We have all heard about the successful stories about some of the world's most famous entrepreneurs and how they dropped out of school etc, so what did they really have? And, what would it take?
Whether you are a 12 year old trying to make a name for yourself or someone who has been around the corporate world for some time, having a vision is something very important. If you ask any of the 'successful' entrepreneurs today about their business ventures, the majority will respond with the point that they all had a strong vision of what they wanted the business to become and where it was headed.
2. Motive for Action
You'll here me discussing individual motivation all the time, and when one feels motivated to do something, they naturally do it with even more energy and pressure on their actions.
Picture this: Usain Bolt trained every day for four years leading into the Rio Olympics, and when it came down to the last 2 weeks before it, he thinks 'I'm so tired of this [and] is there really a point to this?' This is where the motive for his actions come into play, as he wants to put 110% into his race, he has to motivate himself otherwise he psychologically won't be capable to do so. As entrepreneurs, we have to stay motivated, aligned with our vision which may mean materialised purchases or psychological drive.
3. No Time for BS
That's absolutely right, and if you can't see why this is important, chances are that you're in denial. We need to think ahead, and while you may be wanting to stay retrospective all the time, it will eventually lead itself to nonsense - getting in the way of your overall mission.
Eliminate the BS.
When people think about what they currently have, the human psyche will always look for an alternative. Whether that's a new car, new clothes, more suits etc; the instinct of resourcefulness is often substituted from alternative choices.
As entrepreneurs, we must first look at what we have, and see the possible avenues of how we can bring value, and use the assets to our full advantage.
In my own life, I started with a $200 camera that was an entry-level plastic camera body with a kit lens. There was no way that I could of photographed the best images in the world, however, I made sure that I took the best image possible, and my work was at prime whenever I used the equipment. After a couple of months I eventually upgraded due to the hard work and consistency of being resourceful with what I had, and using its complete value.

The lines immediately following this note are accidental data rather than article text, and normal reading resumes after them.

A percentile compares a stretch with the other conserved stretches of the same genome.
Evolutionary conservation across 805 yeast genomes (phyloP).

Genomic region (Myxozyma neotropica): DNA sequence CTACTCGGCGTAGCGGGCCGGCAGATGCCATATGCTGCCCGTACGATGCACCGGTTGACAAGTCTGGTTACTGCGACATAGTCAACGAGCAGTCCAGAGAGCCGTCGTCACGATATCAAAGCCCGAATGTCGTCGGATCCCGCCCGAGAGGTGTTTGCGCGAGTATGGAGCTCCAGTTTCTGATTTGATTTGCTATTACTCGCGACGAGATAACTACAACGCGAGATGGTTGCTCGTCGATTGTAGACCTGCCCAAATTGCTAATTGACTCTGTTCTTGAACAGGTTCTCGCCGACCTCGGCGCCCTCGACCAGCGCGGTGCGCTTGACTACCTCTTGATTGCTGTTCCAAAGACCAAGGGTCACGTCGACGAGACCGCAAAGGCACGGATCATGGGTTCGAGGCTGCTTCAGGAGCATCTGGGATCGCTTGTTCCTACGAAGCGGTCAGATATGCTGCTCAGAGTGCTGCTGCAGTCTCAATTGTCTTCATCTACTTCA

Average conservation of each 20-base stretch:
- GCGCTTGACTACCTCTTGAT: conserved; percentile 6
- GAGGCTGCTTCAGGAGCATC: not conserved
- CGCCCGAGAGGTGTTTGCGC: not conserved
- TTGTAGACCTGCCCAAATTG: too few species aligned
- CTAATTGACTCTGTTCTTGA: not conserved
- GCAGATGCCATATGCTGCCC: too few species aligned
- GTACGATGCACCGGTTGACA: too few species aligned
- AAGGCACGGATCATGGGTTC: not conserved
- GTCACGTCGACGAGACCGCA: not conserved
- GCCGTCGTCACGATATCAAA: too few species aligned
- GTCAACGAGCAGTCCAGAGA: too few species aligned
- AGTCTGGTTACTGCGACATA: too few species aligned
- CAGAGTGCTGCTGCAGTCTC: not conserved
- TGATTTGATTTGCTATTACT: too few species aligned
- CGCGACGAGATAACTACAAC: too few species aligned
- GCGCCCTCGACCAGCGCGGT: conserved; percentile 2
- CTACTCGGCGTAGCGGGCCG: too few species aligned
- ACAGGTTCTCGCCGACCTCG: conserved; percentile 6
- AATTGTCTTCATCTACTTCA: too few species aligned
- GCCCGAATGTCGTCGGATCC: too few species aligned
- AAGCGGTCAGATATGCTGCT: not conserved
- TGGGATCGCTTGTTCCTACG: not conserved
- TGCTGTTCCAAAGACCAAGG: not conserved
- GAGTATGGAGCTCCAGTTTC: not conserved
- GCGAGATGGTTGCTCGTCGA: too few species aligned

I constantly get asked about quick ways to make money and see high-profit investments. If you're looking for that, go into network marketing, sales or stocks, but do NOT start a business.
Here's why I say that: In all of the other occupations above, the return is quick profit, while in a business, entrepreneurs should be looking to go long-term and source a long-term personal initiative. Businesses in 2016 can't afford to be around for five minutes.
In a recent post I made it was clear that in this quarter alone, customer engagement and relationships with clients are the most important part of marketing. As entrepreneurs, we should be looking to accommodate this by staying around and building on our vision.
Not many people like to clean, but it has to get done. It's the same with your entrepreneurial journey and the people around you. If they're not supporting you and your vision, what's the point of having them around?
Having a supportive, consultative and respectable network is almost never the case at first, and over time it should start to appear (if you are on track). Make sure that you don't fail because you chose to remain in the wrong crowd when you could've taken the detour with the right people.
It is so important to focus on how you grow and build on your ideas, and if you aren't taking ownership and creating innovative ways, then you should be questioning your ability to remain capable of leading the vision upwards.
Another solution is that you hire another partner or innovative leader to assist you throughout your journey in your business.
When you're growing yourself and your own ideas alongside your entrepreneurial venture(s), you must ensure that you don't overstate your position on the environment around you.
There are endless amounts of threats to your business venture(s) and sometimes you simply can't beat them. This is where you need to be sourcing the answer elsewhere, whether that is geographically, psychologically or emotionally etc - alternatives are not always the worst option, and if chosen correctly; you may very well become better off.
Looking forward is important, and with the knowledge and lessons from the past will excel that forward-looking vision even further. Business owners must ensure that their businesses are retrospective, while still able to take risks for the business's development.
There is a difference between a calculated risk and stupidity, and entrepreneurial minds will see that the truth behind the pudding lies within the next step - which may still be unknown.
Listening is something that only few people understand the importance of, yet everyone is ready to compromise on it to shout out their own agenda. A study recently looked at one simple question:
"Do you know everything?"
Every single person answered, "no".
Although 100% of the interviewees came back with a no answer, it is quite interesting to see the expression when asked "knowing this answer, would you be more inclined to listen in the future?" We can all take away something new or unknown from others, and it is the value of listening which promotes an individual's ability to network with others, and achieve respect from others.